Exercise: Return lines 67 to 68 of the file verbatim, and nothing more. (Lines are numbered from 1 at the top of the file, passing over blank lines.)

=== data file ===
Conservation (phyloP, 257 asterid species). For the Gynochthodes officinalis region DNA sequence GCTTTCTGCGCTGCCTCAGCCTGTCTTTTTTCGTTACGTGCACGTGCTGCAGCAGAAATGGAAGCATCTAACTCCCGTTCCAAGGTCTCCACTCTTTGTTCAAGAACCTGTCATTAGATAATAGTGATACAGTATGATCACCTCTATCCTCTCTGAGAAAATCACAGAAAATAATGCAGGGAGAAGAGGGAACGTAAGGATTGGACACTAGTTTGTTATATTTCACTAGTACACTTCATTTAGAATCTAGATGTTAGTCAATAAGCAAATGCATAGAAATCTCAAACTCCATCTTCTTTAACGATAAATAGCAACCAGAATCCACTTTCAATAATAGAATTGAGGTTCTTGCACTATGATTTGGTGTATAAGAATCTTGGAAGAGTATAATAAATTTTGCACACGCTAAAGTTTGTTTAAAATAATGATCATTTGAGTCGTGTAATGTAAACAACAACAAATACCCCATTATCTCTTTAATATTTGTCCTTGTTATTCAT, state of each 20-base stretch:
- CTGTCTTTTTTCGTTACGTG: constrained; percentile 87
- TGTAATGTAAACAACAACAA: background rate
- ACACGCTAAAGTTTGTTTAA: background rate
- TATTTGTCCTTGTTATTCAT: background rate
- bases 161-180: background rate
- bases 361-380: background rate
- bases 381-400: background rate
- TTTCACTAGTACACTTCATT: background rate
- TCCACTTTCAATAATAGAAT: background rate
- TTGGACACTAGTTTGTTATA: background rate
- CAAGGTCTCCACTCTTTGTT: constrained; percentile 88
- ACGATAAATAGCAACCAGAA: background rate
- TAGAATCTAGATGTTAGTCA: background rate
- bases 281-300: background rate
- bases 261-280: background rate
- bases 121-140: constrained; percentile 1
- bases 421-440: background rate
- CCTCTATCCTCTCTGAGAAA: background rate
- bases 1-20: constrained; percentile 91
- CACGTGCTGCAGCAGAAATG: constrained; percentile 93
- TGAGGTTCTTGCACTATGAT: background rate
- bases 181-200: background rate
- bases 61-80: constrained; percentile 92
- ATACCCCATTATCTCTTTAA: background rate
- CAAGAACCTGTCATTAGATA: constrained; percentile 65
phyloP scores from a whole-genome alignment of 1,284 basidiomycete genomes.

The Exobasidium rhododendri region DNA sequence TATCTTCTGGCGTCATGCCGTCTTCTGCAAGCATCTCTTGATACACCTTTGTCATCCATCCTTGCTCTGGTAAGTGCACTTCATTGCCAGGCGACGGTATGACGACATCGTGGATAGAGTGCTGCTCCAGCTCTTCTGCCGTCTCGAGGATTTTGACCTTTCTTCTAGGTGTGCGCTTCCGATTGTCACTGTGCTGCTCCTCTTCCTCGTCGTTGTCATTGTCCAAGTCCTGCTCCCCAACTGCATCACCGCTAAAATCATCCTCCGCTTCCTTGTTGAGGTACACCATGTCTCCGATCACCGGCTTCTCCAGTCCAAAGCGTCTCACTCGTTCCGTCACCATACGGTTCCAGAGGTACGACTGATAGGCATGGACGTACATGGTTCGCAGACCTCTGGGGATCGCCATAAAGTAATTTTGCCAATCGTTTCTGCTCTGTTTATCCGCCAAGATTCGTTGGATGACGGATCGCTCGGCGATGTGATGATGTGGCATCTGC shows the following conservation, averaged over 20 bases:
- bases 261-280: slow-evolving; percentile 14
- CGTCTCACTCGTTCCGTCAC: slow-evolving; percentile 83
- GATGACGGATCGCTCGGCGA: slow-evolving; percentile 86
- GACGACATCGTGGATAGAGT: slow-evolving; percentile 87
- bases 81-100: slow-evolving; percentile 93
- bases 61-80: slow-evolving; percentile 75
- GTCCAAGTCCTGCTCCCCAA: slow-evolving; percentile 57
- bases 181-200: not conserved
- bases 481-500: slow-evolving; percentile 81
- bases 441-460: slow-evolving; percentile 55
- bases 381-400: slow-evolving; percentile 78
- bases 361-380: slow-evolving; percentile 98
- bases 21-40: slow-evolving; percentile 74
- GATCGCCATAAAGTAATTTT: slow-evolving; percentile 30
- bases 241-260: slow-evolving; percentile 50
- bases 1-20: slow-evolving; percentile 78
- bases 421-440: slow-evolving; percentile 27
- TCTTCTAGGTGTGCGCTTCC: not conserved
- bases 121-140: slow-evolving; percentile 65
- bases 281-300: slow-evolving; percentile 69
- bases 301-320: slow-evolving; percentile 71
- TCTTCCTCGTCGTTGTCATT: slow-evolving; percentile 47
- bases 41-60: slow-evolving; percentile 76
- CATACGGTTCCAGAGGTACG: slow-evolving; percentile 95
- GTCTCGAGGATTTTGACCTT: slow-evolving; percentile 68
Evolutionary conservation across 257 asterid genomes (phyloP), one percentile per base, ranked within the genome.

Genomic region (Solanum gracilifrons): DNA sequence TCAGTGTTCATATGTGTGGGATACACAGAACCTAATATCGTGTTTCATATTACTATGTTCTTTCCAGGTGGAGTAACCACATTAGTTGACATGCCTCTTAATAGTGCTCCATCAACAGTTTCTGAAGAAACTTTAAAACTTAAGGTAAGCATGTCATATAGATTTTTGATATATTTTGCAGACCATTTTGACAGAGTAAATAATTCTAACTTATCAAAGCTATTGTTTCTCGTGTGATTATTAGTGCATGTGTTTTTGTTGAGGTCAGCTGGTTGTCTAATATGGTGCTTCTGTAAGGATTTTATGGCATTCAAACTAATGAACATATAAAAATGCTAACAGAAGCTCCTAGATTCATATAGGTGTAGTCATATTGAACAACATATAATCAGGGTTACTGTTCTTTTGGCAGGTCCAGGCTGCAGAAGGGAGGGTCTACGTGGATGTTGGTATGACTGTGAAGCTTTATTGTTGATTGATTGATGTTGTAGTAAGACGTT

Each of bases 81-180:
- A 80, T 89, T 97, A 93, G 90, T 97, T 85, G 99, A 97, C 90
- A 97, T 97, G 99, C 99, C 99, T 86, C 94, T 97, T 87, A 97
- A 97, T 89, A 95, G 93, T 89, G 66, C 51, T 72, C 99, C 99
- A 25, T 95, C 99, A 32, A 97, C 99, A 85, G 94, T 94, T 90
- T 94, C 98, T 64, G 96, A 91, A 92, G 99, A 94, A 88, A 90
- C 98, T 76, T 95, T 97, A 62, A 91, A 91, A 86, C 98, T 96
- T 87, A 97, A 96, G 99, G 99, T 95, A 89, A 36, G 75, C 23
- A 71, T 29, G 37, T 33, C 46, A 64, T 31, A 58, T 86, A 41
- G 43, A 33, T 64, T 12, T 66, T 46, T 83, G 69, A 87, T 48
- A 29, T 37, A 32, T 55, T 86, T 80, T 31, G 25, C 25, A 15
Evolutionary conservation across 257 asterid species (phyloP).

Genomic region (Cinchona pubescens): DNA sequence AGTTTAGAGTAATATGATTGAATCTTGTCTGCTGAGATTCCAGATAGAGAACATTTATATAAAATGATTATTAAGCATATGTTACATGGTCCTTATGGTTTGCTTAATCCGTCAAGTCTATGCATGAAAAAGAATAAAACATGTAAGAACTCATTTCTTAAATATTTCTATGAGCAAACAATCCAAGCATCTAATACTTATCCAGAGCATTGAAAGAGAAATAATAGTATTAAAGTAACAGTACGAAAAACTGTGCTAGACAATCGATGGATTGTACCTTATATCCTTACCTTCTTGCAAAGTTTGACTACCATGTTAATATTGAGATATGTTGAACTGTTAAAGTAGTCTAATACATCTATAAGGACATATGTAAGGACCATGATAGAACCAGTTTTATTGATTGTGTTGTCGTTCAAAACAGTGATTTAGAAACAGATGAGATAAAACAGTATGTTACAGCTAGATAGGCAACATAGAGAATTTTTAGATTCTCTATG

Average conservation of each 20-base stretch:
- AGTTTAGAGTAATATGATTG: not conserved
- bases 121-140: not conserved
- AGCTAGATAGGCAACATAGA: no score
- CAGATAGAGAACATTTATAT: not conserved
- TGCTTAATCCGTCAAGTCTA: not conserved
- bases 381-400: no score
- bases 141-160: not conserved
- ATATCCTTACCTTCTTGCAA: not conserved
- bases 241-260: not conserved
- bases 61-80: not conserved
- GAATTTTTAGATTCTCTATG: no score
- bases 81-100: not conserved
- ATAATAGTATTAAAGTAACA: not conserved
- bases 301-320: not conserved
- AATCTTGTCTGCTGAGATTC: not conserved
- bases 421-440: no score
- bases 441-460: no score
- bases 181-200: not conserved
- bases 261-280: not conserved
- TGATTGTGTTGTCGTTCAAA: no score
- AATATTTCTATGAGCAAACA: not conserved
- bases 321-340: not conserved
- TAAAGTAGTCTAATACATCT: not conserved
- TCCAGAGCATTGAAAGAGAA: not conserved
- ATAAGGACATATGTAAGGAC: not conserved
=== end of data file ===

Evolutionary conservation across 257 asterid species (phyloP).

Genomic region (Cinchona pubescens): DNA sequence AGTTTAGAGTAATATGATTGAATCTTGTCTGCTGAGATTCCAGATAGAGAACATTTATATAAAATGATTATTAAGCATATGTTACATGGTCCTTATGGTTTGCTTAATCCGTCAAGTCTATGCATGAAAAAGAATAAAACATGTAAGAACTCATTTCTTAAATATTTCTATGAGCAAACAATCCAAGCATCTAATACTTATCCAGAGCATTGAAAGAGAAATAATAGTATTAAAGTAACAGTACGAAAAACTGTGCTAGACAATCGATGGATTGTACCTTATATCCTTACCTTCTTGCAAAGTTTGACTACCATGTTAATATTGAGATATGTTGAACTGTTAAAGTAGTCTAATACATCTATAAGGACATATGTAAGGACCATGATAGAACCAGTTTTATTGATTGTGTTGTCGTTCAAAACAGTGATTTAGAAACAGATGAGATAAAACAGTATGTTACAGCTAGATAGGCAACATAGAGAATTTTTAGATTCTCTATG